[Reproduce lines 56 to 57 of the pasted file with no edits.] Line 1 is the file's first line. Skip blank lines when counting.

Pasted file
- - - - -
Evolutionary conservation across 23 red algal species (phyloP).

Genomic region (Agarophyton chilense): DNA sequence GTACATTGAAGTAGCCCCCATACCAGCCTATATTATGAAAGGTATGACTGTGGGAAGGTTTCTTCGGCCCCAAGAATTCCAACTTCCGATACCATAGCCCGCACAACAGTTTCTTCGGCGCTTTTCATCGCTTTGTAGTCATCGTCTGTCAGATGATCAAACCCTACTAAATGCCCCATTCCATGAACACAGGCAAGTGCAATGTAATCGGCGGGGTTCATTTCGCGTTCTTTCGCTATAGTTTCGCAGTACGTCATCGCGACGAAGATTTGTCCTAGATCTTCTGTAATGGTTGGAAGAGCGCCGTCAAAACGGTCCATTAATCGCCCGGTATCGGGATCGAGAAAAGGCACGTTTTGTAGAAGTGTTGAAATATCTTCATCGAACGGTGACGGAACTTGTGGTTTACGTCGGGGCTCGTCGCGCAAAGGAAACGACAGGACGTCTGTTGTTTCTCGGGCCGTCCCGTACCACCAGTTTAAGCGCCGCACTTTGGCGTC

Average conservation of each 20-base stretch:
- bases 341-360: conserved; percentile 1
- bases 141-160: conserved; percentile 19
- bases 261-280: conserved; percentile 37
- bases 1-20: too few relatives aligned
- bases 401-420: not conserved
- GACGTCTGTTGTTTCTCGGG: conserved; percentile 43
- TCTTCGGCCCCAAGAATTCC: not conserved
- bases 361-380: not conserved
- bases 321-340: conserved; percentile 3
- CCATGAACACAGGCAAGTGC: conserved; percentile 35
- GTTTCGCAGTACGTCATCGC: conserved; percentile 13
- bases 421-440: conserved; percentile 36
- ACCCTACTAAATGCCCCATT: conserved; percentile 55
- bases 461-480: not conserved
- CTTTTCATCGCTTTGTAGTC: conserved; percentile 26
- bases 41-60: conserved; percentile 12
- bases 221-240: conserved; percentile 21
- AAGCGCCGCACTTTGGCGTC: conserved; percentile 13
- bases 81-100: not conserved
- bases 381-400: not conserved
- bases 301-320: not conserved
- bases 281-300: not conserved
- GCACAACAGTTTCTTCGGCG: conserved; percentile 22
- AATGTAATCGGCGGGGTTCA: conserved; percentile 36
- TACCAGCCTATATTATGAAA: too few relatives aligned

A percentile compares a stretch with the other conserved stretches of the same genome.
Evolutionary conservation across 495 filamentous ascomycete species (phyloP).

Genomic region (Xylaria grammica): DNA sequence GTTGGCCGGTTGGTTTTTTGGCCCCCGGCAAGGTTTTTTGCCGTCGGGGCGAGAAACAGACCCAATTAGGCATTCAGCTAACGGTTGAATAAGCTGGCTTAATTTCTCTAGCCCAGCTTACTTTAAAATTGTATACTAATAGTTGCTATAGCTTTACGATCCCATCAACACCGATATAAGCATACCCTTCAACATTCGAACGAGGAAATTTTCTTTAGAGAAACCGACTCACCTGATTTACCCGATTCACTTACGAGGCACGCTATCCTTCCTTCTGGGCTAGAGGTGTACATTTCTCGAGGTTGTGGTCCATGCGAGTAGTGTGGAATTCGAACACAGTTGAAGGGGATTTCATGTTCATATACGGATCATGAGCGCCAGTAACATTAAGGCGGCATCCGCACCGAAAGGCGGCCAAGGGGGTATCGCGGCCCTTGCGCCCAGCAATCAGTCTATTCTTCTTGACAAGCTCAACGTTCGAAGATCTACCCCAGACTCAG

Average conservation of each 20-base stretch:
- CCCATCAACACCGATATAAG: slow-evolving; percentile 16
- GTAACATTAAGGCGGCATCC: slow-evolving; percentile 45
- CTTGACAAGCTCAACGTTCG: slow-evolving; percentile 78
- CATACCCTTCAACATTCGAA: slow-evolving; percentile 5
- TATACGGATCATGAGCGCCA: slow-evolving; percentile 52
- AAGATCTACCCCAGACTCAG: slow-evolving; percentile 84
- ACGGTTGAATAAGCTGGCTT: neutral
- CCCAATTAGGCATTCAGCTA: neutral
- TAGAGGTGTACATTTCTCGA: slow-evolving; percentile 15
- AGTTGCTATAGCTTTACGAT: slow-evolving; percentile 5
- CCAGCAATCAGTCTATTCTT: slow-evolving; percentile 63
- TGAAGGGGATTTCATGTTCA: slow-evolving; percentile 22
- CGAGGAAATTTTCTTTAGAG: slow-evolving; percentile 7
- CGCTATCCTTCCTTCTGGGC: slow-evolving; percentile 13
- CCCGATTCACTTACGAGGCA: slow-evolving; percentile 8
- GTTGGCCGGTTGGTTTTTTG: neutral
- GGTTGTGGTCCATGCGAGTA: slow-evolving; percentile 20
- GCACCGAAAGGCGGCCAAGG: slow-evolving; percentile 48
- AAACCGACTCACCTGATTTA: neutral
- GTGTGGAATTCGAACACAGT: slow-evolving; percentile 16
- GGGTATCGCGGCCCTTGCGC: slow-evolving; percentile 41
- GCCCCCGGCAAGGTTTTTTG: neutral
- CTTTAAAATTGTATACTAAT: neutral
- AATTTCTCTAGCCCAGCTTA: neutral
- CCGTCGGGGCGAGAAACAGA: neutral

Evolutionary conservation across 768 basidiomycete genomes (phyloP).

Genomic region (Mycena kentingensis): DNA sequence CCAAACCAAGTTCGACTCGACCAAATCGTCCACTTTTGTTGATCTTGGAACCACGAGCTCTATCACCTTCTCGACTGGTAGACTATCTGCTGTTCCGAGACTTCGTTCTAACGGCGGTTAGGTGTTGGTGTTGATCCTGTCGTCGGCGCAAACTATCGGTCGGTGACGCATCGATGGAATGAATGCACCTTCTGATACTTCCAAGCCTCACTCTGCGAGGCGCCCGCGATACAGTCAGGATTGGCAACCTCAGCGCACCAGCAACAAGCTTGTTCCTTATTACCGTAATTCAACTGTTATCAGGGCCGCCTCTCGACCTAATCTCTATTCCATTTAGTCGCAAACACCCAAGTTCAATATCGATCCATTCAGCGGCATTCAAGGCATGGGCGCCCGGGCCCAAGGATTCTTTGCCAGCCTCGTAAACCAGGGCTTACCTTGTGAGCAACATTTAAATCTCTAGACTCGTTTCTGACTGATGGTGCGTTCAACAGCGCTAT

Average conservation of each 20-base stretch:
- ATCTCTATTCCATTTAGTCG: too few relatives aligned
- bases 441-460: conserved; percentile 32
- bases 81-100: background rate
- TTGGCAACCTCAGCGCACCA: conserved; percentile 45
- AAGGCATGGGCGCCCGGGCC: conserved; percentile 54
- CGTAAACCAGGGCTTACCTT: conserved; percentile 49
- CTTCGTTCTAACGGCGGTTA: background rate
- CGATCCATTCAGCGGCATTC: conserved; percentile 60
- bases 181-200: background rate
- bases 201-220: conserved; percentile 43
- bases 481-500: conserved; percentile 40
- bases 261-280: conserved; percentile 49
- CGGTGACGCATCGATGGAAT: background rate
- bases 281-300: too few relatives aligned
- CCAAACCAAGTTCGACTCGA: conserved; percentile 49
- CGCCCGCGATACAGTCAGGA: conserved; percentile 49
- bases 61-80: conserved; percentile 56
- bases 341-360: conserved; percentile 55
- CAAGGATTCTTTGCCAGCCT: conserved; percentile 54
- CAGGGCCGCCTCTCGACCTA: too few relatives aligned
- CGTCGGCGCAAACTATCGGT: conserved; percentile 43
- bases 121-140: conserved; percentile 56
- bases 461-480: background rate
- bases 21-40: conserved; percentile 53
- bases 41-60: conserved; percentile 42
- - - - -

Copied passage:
- AATTTCTCTAGCCCAGCTTA: neutral
- CCGTCGGGGCGAGAAACAGA: neutral